Opinion: Striking A New Bargain for Oregon Hospital Community Benefit Programs

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Fifty-eight of Oregon's 60 acute care hospitals are tax-exempt, not-for-profit hospitals. In 1969, the Internal Revenue Service removed the requirement that nonprofit hospitals offer a portion of care without charge (charity) or at rates below cost, instead of implementing what became known as the "community benefit standard." Under this standard, in order to maintain their tax-exempt status, nonprofit hospitals are required to provide “community benefit” instead of charity. More recently, amidst concerns about the nonprofit hospitals’ accountability, Congress added community benefit assessment and reporting requirements in order for nonprofit hospitals to qualify for tax-exempt status under the Affordable Care Act.

Still, the notion of “community benefit” is an elastic one that brings hospitals, boards and patients to loggerheads trying to assign a value to services hospitals claim to give away. Loosely defined, community benefit includes education, health promotion, research, charity care and non-reimbursed Medicaid and Medicare services. But sometimes a nonprofit hospital’s marketing can masquerade as health promotion. When a hospital offers a health fair screening for skin cancer, a joint replacement, or Type 2 diabetes — is that marketing or community benefit?

Dr. David Russo
Dr. David Russo
While the term “nonprofit” conjures images of volunteers operating on shoestring budgets, nonprofit hospitals can be big business. They can be wildly profitable and their tax-exempt status is a very valuable asset. Writing in the journal Health Affairs, Sara Rosenbaum and colleagues at George Washington University, estimated that nonprofit hospitals’ value of federal, state and local tax exemptions; tax-deductibility of charitable contributions; and tax-exempt bond financing was $24.6 billion in 2011. Another national study, reported in the New England Journal of Medicine in 2013, found that while community benefit investments as a percentage of total operating costs averaged 7.5% for about 1,800 hospitals filing Schedule H of Form 990 for tax year 2009, the average for the highest decile was 20 percent and the lowest 1 percent. Only a portion of that variation can be explained by differences in earnings levels.

Assessment and reporting requirements have added a measure of accountability to nonprofit hospitals’ community benefit programs, but concerns persist that communities don’t get back the full value of the tax break they give away. Moreover, the requirements do not address the wide variation among nonprofit hospitals. They focus on process, not results. Most importantly, they do not address the basic question in the minds of policymakers, regulators, the media and the general public: Are nonprofit hospital organizations providing enough community benefit to justify their tax exemption?

In Oregon, nonprofit hospitals also self-report annual community benefit costs to the Oregon Health Authority. According to the health authority’s Community Benefit Report, Oregon hospitals claimed more than $2.19 billion in community benefit in 2016 with unreimbursed Medicare and Medicaid costs accounting for 73 percent of that claimed benefit. But the true value of this benefit to patients may be much less than what nonprofit hospitals say it is. Because hospital-based outpatient providers are paid under a different fee schedule compared with independent office-based providers, hospitals take as their starting point a higher price when calculating their community benefit write-offs on unreimbursed Medicare and Medicaid services. Higher prices, write-offs of the difference between set prices and government reimbursements and creative interpretations of community benefit provide ample opportunities for overestimation.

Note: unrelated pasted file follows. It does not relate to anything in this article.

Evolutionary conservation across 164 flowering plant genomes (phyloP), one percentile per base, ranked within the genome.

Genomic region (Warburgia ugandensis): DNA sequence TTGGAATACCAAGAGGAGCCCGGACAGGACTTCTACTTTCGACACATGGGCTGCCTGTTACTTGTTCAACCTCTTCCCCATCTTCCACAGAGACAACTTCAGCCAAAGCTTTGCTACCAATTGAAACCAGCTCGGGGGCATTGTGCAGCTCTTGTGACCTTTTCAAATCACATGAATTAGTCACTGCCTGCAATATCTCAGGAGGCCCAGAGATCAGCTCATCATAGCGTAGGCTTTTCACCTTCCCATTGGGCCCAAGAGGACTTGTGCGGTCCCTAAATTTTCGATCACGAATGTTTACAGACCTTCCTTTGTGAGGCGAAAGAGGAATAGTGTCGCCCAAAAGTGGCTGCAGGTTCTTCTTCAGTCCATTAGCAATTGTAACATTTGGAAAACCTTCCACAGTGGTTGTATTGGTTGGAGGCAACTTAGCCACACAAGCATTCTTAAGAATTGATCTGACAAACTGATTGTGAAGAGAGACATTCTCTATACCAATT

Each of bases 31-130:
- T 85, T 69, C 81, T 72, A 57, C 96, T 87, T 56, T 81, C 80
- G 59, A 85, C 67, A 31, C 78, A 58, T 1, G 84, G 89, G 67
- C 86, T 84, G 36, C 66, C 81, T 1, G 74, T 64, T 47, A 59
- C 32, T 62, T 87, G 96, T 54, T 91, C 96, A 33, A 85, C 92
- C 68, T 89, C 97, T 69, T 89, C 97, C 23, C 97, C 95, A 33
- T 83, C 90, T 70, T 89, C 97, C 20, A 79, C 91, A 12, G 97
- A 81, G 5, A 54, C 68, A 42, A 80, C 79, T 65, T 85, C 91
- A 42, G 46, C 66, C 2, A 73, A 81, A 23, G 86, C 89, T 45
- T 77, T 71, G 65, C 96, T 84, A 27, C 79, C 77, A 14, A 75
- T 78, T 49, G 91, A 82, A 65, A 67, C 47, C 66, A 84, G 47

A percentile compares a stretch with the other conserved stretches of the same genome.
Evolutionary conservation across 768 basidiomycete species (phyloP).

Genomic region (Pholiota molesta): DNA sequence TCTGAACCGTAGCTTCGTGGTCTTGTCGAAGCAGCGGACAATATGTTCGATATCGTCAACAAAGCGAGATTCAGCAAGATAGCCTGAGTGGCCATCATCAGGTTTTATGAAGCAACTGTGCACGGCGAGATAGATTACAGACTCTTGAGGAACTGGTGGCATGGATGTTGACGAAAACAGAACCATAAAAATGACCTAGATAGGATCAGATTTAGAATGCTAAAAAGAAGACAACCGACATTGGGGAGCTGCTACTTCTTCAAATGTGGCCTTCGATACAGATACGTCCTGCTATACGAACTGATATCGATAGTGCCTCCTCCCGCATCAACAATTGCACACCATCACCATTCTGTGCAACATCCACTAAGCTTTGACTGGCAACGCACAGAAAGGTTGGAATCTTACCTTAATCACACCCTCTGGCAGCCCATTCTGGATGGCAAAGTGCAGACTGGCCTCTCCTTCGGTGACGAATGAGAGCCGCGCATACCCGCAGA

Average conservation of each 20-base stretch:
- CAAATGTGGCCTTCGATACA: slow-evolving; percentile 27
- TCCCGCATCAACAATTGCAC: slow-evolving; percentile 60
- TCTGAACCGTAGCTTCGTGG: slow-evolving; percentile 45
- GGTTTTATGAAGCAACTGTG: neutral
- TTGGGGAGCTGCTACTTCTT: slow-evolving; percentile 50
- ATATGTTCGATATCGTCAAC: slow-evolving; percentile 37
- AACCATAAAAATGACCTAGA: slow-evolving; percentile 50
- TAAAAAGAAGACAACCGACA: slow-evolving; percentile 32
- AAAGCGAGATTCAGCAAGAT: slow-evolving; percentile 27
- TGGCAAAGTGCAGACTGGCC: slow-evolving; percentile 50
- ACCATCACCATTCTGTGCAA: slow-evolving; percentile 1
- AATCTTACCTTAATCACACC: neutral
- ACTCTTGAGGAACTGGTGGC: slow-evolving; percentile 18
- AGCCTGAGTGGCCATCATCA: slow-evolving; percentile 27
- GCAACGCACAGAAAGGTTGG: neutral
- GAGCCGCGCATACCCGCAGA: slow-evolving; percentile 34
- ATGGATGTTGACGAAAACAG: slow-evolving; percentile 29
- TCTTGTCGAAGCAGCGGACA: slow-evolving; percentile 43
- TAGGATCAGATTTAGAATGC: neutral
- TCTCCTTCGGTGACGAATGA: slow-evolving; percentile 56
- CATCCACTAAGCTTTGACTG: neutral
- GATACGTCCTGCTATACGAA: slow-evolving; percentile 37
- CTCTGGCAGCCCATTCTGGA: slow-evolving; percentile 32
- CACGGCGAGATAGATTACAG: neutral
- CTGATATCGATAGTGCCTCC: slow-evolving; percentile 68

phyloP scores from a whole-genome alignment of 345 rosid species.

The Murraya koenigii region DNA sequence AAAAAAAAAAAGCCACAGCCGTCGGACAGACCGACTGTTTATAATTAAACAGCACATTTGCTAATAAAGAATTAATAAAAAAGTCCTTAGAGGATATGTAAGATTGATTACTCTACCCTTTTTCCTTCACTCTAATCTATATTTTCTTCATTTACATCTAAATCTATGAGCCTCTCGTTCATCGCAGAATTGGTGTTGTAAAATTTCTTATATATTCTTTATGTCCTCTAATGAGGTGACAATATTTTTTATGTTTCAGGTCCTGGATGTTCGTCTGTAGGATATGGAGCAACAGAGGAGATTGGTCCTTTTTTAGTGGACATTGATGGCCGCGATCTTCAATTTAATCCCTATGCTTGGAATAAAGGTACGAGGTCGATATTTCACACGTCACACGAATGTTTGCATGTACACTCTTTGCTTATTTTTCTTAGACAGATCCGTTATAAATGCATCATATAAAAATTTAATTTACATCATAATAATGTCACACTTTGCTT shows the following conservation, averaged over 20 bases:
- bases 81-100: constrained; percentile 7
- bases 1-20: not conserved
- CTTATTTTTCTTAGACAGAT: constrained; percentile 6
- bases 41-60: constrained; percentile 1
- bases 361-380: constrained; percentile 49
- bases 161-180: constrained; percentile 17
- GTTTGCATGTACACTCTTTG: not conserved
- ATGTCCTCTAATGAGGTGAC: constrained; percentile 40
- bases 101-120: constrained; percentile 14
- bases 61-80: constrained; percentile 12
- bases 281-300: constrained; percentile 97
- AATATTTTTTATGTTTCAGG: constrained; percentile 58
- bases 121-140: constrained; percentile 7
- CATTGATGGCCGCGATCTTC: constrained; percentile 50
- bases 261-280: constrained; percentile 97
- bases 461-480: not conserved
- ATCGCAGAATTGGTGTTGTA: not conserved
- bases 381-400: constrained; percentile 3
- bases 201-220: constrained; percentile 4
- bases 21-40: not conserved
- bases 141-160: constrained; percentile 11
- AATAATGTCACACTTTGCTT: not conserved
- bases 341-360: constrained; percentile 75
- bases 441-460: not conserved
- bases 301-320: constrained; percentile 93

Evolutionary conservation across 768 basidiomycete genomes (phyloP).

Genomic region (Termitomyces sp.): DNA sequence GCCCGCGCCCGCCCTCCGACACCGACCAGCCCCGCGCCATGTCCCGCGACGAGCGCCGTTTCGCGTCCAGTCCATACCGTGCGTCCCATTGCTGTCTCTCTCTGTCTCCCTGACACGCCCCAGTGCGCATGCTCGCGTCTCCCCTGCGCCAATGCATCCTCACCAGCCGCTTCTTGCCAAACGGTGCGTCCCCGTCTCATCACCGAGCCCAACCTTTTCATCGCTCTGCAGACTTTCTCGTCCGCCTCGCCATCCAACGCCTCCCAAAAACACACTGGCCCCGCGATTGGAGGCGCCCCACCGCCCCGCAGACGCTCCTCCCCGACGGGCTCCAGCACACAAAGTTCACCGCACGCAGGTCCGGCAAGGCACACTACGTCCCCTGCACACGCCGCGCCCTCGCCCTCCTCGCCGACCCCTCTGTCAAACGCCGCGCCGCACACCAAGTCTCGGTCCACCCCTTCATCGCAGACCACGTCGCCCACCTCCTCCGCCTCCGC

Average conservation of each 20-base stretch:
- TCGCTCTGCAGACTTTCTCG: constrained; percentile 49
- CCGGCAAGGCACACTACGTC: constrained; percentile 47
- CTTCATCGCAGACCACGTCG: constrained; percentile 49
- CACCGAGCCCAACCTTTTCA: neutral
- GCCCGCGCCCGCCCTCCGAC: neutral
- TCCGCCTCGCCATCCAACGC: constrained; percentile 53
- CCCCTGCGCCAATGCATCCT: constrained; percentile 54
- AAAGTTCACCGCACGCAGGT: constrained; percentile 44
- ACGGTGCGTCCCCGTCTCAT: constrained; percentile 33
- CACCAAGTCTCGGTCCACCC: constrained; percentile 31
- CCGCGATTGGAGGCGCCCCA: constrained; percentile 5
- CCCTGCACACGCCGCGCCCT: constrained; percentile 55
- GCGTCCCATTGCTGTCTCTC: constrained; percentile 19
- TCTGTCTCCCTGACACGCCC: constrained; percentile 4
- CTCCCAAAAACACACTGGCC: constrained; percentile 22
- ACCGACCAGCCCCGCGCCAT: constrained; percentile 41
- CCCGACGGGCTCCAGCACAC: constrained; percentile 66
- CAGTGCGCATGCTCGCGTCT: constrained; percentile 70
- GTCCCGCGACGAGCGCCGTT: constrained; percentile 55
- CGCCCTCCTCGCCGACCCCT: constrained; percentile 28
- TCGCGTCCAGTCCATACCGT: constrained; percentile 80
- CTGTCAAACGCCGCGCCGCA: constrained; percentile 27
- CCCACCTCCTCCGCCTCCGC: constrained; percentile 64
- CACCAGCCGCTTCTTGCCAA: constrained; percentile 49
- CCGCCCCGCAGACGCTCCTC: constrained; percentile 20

Another option would be replacing the Affordable Care Act community benefit requirements with an annual, quantitative standard equal to the amount they would pay in taxes without a tax exemption. If an institution did not meet the standard, it would have to pay taxes equal to the shortfall. Proponents of this solution maintain that this would be fairer and easier because under the current situation there remains significant variation in the amount of community benefits provided and it is impossible to ascertain if every nonprofit hospital is doing enough to justify its tax-exempt status.

At the heart of the bargain between patients and non-profit hospitals is a promise that a nonprofit hospital will spend a portion of its revenue on meaningful community services. Consider it a way of directing your taxes to activities that local community members, rather than the government, believe benefit the community as a whole. Oregon has outdated infrastructure and faces a looming public employee retirement system shortfall and a chronically underfunded K-12 education system.

To address these real community needs, policymakers in Salem must revisit the value of all the tax breaks they give away including those given to nonprofit hospitals. Oregonians should not accept deep discounts on the value of tax revenue they pardon nonprofit hospitals from paying in exchange for community benefit programs that may not return the full value they promised. When it comes to building a better future for Oregon, both patients and taxpayers deserve the benefit of the bargain.  

Dr. David Russo is a physiatrist and interventional pain physician with Columbia Pain Management P.C. in Hood River.


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